How, then, should Washington respond to North Korea’s ICBM test? The Trump administration’s response should be threefold. First, US officials should review and adapt deterrence and defense capabilities and concepts to ensure that they are adequate to address the threats posed by an increasingly sophisticated North Korean nuclear arsenal. For instance, a small yet growing number of people, including in South Korea and increasingly Japan, are calling for the forward deployment of US tactical nuclear weapons (TNW) to the Korean Peninsula. Is more tailoring of US nuclear posture necessary and useful to tackle the North Korea problem? If so, is TNW forward-deployment the best way to do so? What are the alternatives? These questions should keep US officials busy as they draft the next US Nuclear Posture Review, due out later this year or in early 2018.

More immediately, Washington should enhance military consultations and exercises with South Korea and Japan, and seek to strengthen cooperation between them. The three allies must work closely together because they would all be involved in a military contingency with Pyongyang. Trilateral security cooperation has improved, but it is still limited because of thorny political differences between Seoul and Tokyo. The Trump administration should use North Korea’s ICBM test to build stronger US-South Korea-Japan security cooperation.

Second, the Trump administration should double-down on efforts to strengthen sanctions against North Korea and it should rally as many states as possible to support them. The administration, to its credit, has already made significant efforts in that direction. It should now use North Korea’s ICBM test to ramp them up. Sanctions are no silver bullet, but in their current form they can still be strengthened considerably, which would help tighten the screws on Pyongyang. Some (read: China) will remain reluctant to implement them thoroughly and comprehensively. Washington, however, wouldn’t lose anything by pressuring them to do so.

Third, as it reinforces sanctions on Pyongyang, the Trump administration should pursue dialogue with Kim Jong-un to conclude confidence-building measures and some constraint on its arsenal. Because North Korea is now almost a de facto nuclear-armed state (a status it has enshrined in its constitution), setting denuclearization as an initial goal would be—has been—a non-starter. Pyongyang has said just that: denuclearization is off the table. It is not impossible, however, to envision a cap, a freeze, or some limits on Pyongyang’s nuclear arsenal until denuclearization is possible. This would not be insignificant: it would not only help reduce nuclear dangers right now, but also (re-)create a negotiating platform with North Korea, which has been inexistent since 2008.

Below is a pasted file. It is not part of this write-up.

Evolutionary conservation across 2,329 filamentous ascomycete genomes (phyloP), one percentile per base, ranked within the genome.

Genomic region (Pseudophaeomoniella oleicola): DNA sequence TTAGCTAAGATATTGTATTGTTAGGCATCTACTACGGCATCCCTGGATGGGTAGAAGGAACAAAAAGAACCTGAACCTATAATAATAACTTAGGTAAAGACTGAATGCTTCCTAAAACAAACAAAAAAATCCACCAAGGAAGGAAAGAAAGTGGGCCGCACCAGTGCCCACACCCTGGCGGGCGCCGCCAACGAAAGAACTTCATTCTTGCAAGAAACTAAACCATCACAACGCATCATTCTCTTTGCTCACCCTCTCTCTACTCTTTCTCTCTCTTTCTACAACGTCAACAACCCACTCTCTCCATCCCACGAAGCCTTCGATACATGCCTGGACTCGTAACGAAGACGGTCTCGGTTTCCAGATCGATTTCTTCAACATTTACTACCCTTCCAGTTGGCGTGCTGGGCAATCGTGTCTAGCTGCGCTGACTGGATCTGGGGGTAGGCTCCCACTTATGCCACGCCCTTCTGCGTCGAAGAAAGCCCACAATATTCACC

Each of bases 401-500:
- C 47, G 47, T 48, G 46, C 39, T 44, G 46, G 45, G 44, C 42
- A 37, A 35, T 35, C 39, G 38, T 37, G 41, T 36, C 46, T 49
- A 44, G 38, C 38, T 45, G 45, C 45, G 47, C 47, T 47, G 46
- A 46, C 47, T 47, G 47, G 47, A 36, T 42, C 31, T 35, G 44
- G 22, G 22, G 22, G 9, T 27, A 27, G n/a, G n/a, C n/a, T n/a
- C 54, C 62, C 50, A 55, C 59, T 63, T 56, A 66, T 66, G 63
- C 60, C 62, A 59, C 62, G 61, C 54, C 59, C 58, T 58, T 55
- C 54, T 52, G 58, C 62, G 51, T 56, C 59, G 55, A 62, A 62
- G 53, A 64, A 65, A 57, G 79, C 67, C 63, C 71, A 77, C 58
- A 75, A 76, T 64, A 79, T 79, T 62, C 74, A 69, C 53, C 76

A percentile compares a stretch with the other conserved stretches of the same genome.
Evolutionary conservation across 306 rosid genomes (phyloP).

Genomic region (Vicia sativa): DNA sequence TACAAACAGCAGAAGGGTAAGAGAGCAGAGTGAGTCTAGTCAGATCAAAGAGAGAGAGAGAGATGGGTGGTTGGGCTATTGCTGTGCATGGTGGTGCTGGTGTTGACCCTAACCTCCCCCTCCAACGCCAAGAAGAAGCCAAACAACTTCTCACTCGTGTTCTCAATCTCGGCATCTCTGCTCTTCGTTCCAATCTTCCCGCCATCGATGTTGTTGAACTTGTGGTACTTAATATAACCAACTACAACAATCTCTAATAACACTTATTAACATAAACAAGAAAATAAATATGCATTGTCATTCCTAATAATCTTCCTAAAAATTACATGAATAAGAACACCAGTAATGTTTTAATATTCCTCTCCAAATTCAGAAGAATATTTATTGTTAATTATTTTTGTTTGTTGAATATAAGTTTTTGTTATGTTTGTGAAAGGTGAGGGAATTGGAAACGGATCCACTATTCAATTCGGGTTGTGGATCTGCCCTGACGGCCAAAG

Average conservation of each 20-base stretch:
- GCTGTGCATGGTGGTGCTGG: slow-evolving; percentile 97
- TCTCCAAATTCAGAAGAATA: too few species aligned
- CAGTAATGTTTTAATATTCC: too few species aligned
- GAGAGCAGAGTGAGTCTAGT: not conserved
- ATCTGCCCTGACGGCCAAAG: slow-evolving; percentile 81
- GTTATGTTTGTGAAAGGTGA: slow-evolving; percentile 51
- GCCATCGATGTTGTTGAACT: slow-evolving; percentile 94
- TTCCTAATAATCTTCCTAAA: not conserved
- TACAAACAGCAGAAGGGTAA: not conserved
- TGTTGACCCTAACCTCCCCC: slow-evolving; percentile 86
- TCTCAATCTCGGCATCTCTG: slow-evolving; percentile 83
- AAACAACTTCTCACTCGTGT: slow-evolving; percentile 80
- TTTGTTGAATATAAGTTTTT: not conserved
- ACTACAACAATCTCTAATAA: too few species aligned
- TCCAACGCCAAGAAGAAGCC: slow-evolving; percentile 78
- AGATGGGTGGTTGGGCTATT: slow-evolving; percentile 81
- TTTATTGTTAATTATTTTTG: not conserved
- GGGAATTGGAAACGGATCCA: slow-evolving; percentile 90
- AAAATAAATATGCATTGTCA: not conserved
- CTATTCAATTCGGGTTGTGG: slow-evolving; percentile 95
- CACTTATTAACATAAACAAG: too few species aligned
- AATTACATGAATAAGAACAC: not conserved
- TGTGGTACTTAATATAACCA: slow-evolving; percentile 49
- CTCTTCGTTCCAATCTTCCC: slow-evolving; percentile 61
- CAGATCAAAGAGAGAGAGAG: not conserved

Dialogue need not legitimize North Korea as nuclear-armed state. Nor should it, because Pyongyang has developed its arsenal in overt defiance of nonproliferation rules and norms. Rather, it would acquiesce to the reality of the North Korean nuclear arsenal and recognize the urgent need to constrain it. This is more likely to produce results than a denuclearization-first strategy.

If the Korean Peninsula is “the land of bad options,” this agenda is the least bad one. Many will dismiss it, arguing that it proposes nothing new. They will add that, if the past is any guide, dialogue with Pyongyang is unlikely to bear fruit. Success is far from guaranteed, but critics would be wrong to conclude that there is more to gain by attempting to cut the Gordian knot of North Korea’s nuclear and missile developments with military action. There may come a time when military action becomes necessary; after outright aggression, for instance. We are not there yet.

David Santoro ( is director and senior fellow for nuclear policy at the Pacific Forum, Pacific Forum (Pacific Forum). You can follow him on Twitter @DavidSantoro1.

PacNet commentaries and responses represent the views of the respective authors. Alternative viewpoints are always welcomed and encouraged.